While you're toasting the end of the world tonight in Seattle, a man in China is hiding out in a giant yellow ball. (Screenshot via youtube.com)
While you’re toasting the end of the world tonight in Seattle, a man in China is hiding out in a giant yellow ball. (Screenshot via youtube.com)

The end is near! And for Seattleites that means going out with a bang.

It’s almost December 21st, the day the Ancient Mayans predicted (sort of) that the world would end.

Or maybe John Cusack just starred in a movie about it and we’ve officially lost touch with reality.

Either way, Elysian Brewery is serving up Rapture Heather Ale, KUOW is spinning REM’s “It’s The End of the World as We Know It, and SIFF is helping our imaginations run wild with an apocalypse film festival.

My personal favorite end of the world activity is The Snoqualmie Family Nudists invitation to “Go out the way you came in… naked” at their End of the World Party.

Which leaves me wondering, how is the rest of the world living out their final days?

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The Zaatari refugee camp in Jordan is temporarily home to over 60,000 Syrians waiting for the fall of President Bashar Assad and the civil war to end. (Photo by Joseph Mayton)

ZAATARI, Jordan–As the Syrian civil war and the fight to remove President Bashar Assad unfolds, more than half a million people have fled their homes during dangerously cold winter months.

There are roughly 60,000 Syrians in the Zaatari, one of the largest refugee camps that sits just across the Jordanian border.

According to a recent UNHCR report, more than 1,000 people have arrived in the last two nights alone.

It’s freezing. The tent flaps are tightly closed to protect the cramped living quarters against the winds. As the sun went down, the al-Dayat family huddled around the small burner making tea to stay warm.

Here they wait for the inevitable downfall of Assad.

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My second cousins John (center) and Nakon (right) show me family pictures with familiar faces during a reunion/introductions of sorts in Bangkok, Thailand. (Photo by Dacia Saenz)

BANGKOK, Thailand– They were complete strangers, but it instantly felt like a family reunion.

One week before I departed for my first international reporting trip, my grandmother Cece and my great aunt Karen casually drop to me on Facebook that, oh by the way, I have relatives in Thailand.

Come again?

Now I’m from a long and proud line of auto factory workers, mechanics and nurses from Flint, Michigan. But other than trips to Canada, I was one of the few people in my family to travel and live outside the U.S. since our ancestors came through Ellis Island. Or at least I thought.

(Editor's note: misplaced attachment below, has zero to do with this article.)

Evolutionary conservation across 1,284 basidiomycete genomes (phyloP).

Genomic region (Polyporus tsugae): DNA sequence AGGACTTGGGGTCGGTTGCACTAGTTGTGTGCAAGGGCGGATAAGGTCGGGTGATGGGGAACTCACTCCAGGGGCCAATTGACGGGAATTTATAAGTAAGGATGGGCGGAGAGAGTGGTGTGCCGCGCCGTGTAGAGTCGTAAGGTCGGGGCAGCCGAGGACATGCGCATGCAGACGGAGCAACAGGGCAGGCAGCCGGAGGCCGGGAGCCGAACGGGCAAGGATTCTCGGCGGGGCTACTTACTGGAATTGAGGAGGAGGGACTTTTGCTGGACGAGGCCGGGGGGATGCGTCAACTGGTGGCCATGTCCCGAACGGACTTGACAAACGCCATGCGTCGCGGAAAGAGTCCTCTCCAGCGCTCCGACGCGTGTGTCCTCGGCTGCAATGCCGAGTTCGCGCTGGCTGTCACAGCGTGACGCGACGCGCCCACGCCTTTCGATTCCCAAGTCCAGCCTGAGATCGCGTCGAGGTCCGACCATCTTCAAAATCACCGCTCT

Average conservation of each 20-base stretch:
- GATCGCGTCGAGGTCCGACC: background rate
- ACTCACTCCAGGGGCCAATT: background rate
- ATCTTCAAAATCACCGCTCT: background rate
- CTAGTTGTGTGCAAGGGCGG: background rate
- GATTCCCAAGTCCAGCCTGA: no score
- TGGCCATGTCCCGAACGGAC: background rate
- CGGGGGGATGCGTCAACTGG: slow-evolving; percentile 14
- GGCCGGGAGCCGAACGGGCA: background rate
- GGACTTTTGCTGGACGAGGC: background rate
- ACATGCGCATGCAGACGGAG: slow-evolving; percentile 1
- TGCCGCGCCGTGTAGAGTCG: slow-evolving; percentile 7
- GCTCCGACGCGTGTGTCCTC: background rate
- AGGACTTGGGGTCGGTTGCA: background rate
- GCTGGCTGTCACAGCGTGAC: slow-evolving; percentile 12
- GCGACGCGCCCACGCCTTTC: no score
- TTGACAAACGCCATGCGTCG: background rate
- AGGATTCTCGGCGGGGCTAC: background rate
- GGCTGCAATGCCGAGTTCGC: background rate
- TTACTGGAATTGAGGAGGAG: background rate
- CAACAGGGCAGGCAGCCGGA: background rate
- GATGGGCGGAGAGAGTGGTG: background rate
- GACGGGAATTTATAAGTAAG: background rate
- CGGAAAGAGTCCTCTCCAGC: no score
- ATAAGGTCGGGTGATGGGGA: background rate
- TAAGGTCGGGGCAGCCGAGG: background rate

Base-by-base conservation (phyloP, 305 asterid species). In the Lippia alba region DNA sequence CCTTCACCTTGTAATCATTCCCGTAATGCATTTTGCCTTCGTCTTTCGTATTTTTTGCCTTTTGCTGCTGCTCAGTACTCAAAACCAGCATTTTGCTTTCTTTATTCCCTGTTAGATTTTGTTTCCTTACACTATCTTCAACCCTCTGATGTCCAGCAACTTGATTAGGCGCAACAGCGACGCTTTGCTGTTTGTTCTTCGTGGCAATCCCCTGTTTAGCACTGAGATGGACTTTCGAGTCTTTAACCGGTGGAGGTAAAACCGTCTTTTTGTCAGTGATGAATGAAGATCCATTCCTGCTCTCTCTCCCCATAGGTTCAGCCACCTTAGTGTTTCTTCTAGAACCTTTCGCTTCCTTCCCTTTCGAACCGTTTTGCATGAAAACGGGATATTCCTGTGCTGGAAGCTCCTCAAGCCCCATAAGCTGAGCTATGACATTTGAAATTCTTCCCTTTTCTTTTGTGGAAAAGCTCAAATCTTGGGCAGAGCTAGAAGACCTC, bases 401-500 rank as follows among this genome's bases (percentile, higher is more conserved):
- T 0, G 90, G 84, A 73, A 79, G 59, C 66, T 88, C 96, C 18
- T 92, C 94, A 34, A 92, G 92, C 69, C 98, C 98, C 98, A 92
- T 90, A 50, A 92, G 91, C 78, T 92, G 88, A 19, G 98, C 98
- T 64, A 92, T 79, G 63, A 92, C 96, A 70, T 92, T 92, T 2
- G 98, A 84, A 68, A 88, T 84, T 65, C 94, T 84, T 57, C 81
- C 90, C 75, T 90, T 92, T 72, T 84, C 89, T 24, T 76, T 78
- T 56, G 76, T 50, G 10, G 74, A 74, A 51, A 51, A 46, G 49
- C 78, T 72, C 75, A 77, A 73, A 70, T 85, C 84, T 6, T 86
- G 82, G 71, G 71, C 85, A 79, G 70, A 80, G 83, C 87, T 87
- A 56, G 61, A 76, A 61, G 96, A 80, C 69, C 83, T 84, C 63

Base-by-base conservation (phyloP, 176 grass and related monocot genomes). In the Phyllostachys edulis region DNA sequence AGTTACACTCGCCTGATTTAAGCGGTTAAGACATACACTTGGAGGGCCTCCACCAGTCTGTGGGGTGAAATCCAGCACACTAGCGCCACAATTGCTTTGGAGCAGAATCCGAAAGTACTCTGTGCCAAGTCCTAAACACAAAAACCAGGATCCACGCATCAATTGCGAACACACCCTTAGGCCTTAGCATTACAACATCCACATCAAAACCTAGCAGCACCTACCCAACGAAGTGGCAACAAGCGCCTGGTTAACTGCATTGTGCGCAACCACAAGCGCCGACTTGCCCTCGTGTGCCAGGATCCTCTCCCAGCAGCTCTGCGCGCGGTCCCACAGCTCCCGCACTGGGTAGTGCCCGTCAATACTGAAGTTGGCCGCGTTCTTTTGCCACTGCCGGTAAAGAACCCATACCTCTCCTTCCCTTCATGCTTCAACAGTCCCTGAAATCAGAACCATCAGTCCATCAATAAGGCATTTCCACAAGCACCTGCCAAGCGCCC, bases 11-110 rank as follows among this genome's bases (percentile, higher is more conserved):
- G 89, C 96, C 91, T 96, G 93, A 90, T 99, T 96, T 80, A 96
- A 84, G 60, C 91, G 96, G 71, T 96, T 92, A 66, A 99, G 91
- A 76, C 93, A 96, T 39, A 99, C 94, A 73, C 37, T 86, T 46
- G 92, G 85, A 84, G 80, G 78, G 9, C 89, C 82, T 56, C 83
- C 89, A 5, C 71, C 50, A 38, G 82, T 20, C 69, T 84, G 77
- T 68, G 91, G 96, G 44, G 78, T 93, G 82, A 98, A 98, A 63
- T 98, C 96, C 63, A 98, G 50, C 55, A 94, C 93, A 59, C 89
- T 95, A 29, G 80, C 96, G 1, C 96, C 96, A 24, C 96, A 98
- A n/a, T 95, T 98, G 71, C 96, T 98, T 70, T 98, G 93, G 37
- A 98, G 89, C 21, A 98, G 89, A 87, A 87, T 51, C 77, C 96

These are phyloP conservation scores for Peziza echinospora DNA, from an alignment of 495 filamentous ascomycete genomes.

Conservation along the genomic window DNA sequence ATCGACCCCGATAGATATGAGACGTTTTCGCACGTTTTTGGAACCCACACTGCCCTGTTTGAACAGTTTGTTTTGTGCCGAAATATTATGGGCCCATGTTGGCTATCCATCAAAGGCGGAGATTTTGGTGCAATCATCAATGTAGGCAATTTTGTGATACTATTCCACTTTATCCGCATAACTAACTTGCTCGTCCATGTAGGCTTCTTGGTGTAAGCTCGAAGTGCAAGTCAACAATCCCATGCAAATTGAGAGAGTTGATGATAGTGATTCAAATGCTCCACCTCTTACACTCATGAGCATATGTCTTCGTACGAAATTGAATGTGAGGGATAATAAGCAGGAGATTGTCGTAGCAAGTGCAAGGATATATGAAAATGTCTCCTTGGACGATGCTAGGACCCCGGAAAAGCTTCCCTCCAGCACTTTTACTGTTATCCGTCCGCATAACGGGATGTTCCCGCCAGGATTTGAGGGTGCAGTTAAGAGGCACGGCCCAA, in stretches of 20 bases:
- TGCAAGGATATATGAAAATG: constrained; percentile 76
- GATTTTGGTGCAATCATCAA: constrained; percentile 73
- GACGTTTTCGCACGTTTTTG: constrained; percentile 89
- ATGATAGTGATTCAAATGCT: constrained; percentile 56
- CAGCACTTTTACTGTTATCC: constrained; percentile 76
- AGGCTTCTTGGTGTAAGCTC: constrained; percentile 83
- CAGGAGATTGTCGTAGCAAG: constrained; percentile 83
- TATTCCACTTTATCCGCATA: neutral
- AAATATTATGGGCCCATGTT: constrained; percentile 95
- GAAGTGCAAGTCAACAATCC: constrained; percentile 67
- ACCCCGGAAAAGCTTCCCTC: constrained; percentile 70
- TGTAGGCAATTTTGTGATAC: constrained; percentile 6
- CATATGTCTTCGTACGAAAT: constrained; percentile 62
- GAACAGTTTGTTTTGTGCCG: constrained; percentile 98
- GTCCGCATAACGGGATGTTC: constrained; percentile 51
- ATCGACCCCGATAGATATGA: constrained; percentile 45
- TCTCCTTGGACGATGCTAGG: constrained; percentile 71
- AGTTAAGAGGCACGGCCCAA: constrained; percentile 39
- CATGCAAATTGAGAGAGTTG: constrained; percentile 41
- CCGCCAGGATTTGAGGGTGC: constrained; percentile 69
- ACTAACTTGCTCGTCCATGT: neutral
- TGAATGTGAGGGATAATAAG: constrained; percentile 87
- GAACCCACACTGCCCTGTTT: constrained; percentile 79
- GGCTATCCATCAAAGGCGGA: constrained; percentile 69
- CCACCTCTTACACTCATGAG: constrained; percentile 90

So to learn that I have Thai relatives was not only a major revelation, but one that profoundly altered how I view my family in the world.

But the facts were fuzzy at first. I wasn’t exactly clear how my little branch of the tree spanned to this corner of the world.

So I sent a Facebook message and a few days later I was off to meet these mysterious family characters in the bustling city of Bangkok.

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Jess Mack, a Seattle native working in Bangkok, was excited to don Americana colors to watch the election returns. (Photo by Sara Stogner)

BANGKOK, Thailand–As the elections unfolded yesterday in the US, a small huddle of Americans glued their eyes to the CNN report, broadcasting the returns in a mostly empty bar here in Bangkok.

The American-owned Roadhouse BBQ was one of only two bars in the city advertising an election watch. Yet in a city packed full of expats, only a dozen trickled in around 10am.

Among them was Jess Mack, a Seattle native working on a campaign with the UN to end violence against women in the region.

“It’s been interesting being here and talking to people from around the world and in Bangkok,” Mack said. “People really care about what’s happening in the US because our foreign policy has an impact on everyone in some way.”

Mack was ecstatic when the news came via her twitter feed that same-sex marriage and the legalization of marijuana had been approved in Washington State.

A young Spaniard roots through a dumpster in a photo by Samuel Aranda that ran on the cover of the New York Times in September.

The photo made me stop short, my coffee cup hovering a few inches above the newspaper. A young man in jeans and a Barcelona soccer jersey bent over a Dumpster rummaging for food.

Spain is suffering 50 percent unemployment among young people, the article explained, and hunger is on the rise.

The last time I was in Spain was the spring of 2001. I was 21, living it up on a strong dollar. The euro was on its way, but in the final months of the peseta rent was 40 dollars and a trough of Sangria cost a few bucks. My Spanish friends, one of the first generations to grow up in a dictator-free Spain, seemed as apathetically confident in their futures as 20-something Americans.

How things have changed. Fast-forward to a US election hinged on economic issues and the Great Recession, a time when the country anxiously awaits job reports, politicians use food-stamp stats against each other, and numbers like 47 percent and 1 percent are code for bitter class divides.